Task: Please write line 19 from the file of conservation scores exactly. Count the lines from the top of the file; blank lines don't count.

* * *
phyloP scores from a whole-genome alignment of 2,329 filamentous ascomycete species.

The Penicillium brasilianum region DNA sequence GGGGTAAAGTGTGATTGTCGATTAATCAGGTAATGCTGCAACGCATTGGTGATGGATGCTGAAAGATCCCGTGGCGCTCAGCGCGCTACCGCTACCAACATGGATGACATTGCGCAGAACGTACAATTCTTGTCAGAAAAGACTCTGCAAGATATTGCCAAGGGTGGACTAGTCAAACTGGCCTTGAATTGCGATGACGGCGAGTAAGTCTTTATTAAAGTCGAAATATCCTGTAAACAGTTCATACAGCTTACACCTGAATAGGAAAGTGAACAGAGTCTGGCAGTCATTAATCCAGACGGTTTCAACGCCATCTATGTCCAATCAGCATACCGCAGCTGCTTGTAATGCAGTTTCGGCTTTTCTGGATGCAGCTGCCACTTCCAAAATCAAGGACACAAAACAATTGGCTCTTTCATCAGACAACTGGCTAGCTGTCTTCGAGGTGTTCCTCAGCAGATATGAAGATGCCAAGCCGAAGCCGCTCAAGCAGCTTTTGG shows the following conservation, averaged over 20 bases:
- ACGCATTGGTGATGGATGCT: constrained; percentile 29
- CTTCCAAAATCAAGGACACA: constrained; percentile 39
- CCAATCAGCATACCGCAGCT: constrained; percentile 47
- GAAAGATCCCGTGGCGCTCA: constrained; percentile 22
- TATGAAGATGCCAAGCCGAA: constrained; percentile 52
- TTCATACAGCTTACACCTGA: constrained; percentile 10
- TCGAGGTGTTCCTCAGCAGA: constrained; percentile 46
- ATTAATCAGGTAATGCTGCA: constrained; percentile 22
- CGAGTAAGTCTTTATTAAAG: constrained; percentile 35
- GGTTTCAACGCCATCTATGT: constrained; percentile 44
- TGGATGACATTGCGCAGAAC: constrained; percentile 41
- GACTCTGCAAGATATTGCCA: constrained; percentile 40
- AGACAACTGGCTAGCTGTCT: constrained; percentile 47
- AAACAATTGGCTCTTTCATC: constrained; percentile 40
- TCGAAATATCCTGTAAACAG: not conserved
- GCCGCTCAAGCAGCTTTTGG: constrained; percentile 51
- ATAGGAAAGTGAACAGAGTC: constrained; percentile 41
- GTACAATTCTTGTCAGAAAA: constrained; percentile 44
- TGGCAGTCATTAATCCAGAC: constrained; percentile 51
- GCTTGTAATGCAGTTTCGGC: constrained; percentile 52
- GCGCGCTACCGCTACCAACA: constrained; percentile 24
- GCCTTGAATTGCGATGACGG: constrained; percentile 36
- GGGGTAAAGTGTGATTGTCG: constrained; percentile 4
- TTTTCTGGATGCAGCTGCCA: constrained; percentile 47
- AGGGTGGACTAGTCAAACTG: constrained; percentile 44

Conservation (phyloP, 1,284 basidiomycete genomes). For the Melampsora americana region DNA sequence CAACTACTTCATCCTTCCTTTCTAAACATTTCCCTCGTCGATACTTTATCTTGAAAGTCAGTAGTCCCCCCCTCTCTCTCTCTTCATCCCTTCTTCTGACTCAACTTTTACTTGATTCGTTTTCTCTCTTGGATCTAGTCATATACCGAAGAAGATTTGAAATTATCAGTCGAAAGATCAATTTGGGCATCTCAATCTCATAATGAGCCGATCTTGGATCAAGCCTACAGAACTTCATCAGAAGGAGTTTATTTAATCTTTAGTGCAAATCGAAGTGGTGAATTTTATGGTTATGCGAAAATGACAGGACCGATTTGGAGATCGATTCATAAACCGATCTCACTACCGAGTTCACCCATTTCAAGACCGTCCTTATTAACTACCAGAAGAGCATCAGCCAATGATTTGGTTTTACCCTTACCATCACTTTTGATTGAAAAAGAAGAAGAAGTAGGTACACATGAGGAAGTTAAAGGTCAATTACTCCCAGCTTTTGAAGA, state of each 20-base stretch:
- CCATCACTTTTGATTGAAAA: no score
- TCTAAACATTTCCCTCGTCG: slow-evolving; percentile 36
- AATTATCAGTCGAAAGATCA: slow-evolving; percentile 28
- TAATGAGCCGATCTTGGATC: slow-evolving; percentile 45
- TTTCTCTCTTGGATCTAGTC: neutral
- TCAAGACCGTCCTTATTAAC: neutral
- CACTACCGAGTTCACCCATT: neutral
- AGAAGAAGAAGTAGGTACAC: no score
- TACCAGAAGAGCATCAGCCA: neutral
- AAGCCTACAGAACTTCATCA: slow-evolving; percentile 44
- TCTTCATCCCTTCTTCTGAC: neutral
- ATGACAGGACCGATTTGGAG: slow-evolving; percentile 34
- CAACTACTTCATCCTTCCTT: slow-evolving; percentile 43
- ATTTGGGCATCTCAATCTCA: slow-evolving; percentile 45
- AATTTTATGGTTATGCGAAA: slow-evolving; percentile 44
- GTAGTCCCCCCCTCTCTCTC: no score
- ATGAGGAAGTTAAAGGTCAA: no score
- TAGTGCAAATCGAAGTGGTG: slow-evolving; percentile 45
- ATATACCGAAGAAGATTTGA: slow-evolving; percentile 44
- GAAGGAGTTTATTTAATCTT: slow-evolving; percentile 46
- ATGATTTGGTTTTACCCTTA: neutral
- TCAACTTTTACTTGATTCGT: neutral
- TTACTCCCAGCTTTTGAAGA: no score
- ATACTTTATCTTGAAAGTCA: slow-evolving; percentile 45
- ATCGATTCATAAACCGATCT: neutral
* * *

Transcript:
- ATAGGAAAGTGAACAGAGTC: constrained; percentile 41